Deferred compensation fuels pay increases for association executives
Deferred compensation contributions help drive robust increases in overall executive pay, masking a decline in base salaries
W hen CEOs consider the results of the Modern Healthcare annual association executive compensation survey, which finds total compensation for top executives grew rapidly in 2008, they might want to keep one number in mind: 65%.
That’s the percentage of Americans who hold an unfavorable opinion of U.S. corporate bosses, as reported by a recent Bloomberg National Poll. For comparison, that’s within the margin of error of the percentage of Americans holding members of Congress in disregard, according to the same poll.
So it is perhaps not difficult to predict how many Americans, including association members, would view the news that the top executives at 52 not-for-profit associations related to the healthcare industry received average increases of more than 20% in their total compensation packages.
This, during a recessionary year when revenue at those same organizations was statistically flat, according to the results of the survey.
But a more detailed look at the results, made possible by the first year’s worth of new data on the greatly enhanced tax-disclosure forms—the Internal Revenue Service’s Form 990—shows that executives and their boards might not be as tone-deaf to public perceptions of their salaries as would appear from the results of the survey.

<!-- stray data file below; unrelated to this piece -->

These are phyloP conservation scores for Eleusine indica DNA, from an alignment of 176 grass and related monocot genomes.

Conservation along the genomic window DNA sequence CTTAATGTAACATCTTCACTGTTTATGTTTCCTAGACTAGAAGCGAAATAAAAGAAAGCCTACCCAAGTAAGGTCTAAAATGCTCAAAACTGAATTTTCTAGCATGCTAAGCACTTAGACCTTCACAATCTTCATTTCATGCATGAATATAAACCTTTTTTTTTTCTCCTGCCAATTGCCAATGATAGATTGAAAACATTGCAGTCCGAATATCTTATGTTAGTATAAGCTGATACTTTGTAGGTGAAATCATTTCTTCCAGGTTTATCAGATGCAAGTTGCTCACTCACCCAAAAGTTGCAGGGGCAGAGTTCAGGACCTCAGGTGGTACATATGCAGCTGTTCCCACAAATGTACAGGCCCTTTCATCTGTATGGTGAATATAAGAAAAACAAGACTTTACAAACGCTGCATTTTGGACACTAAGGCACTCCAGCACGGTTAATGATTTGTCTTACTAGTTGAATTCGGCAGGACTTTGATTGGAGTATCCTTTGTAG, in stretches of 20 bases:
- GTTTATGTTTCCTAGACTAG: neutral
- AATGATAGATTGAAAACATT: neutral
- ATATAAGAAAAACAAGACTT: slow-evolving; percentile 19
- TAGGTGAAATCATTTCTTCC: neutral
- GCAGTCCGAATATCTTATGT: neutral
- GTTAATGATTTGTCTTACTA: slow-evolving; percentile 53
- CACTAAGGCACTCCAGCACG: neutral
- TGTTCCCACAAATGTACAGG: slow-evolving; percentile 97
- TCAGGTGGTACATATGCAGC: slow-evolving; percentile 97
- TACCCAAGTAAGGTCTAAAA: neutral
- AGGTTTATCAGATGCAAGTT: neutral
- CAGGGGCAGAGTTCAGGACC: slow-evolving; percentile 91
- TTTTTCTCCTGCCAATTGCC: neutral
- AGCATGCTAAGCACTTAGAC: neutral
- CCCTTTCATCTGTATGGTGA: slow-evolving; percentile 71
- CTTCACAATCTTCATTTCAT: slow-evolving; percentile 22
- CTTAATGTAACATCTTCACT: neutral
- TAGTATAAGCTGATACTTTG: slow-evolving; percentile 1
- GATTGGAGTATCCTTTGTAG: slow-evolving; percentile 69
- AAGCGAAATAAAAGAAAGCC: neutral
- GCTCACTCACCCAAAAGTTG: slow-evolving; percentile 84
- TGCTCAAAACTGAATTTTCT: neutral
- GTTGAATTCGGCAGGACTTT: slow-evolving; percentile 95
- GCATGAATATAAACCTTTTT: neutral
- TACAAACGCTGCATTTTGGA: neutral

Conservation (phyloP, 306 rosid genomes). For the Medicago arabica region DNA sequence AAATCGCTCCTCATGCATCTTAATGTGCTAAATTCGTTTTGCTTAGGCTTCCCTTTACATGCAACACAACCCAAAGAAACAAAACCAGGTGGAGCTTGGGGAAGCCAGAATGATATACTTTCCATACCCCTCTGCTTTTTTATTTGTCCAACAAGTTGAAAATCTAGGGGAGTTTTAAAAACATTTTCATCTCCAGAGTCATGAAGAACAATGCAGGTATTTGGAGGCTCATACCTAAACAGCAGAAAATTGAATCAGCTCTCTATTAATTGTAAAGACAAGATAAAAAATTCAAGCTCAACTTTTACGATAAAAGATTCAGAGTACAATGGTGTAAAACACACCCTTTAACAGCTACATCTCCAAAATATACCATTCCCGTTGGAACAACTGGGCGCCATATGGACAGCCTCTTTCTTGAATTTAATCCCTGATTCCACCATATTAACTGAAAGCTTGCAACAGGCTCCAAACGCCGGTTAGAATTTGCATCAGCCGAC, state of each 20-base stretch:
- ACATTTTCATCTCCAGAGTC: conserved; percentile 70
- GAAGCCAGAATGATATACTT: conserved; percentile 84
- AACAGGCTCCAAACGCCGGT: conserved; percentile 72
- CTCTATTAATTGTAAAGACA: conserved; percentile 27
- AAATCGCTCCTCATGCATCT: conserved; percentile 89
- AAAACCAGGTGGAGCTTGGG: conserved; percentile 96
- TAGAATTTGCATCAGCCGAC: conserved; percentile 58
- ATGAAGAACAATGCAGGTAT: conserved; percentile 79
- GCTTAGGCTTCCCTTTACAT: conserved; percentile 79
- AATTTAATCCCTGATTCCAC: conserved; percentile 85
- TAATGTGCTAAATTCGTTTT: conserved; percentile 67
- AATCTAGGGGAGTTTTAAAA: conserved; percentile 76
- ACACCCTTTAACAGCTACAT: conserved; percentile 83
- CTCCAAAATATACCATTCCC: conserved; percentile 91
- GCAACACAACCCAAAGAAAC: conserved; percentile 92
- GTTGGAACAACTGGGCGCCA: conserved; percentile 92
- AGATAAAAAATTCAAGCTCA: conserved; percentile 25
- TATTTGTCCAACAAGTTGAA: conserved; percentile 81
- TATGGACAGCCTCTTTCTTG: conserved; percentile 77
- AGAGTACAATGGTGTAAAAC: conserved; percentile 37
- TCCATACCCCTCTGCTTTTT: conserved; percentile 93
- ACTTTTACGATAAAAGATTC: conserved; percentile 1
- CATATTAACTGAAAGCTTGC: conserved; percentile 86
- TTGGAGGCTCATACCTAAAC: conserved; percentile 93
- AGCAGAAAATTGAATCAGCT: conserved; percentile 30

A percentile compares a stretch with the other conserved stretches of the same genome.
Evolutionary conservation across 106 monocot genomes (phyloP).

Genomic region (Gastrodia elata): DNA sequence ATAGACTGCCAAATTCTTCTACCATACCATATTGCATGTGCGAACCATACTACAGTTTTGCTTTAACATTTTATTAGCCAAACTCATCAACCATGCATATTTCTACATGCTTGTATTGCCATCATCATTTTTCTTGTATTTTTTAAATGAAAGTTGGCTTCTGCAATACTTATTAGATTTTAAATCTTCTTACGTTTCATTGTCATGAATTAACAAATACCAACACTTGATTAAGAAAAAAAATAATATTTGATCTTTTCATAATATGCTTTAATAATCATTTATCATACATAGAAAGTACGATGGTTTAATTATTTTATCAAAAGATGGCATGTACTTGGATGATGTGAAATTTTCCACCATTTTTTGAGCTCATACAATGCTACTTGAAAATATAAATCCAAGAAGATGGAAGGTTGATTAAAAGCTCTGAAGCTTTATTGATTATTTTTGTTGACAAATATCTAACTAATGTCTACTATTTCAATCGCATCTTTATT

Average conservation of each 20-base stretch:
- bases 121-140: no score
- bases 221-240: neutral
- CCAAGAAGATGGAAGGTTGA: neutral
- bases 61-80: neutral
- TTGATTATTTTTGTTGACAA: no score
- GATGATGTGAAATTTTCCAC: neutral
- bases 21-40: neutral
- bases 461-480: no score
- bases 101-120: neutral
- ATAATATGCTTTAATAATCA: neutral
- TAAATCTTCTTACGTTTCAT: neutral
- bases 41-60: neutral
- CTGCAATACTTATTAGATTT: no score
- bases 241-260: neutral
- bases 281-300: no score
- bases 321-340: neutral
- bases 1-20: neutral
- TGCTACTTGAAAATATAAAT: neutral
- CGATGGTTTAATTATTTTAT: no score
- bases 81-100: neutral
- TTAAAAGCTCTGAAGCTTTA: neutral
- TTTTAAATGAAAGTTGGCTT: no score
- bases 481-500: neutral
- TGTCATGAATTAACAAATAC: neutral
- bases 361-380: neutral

Although total compensation did increase, average base salaries actually decreased by 9% during fiscal 2008—the most recent year of data available—leaving many experts to conclude that changes in the tax forms and the new ways that compensation is accounted for have led to many of the apparent fluctuations in compensation seen in the forms.
“The board members live in the community, and you can’t help but be impacted by the perception of executive pay,” says Jim Nelson, a managing principal in the Minneapolis office of executive compensation firm Sullivan, Cotter & Associates. “The issues continue to be transparency, full disclosure, simple disclosure of pay and the public perception impact on pay.” The results of the ninth annual Modern
Healthcare association executive compensation survey might at first seem to show that total compensation just for the 2008 tax year rose at a rate more than double the previous year, 23% in 2008 compared with 10% in 2007.
A closer look at the numbers
Average total compensation among the top executives at the 52 associations whose tax forms were inspected by the magazine rose to $921,644 from $730,282 the year before. Several of the executives saw large percentage increases in their total compensation packages, though some of those were attributable to accounting changes or comparisons with partial-year salaries. Industry experts noted that although such not-for-profit associations are viewed by the public as charities because of their tax-exempt status, board members typically base compensation rates on the salaries in comparable industries. In the case of this group of industries, the most commonly cited comparables were hospital C-suites and lobbying industries, both of which are well-compensated areas for executives.
Eleven of the 52 executives for which 2008 data figures were reported
Billy Tauzin, head of the Pharmaceutical Research and Manufacturers of America, tops this year’s ranking. This is the first year PhRMA was included in the survey.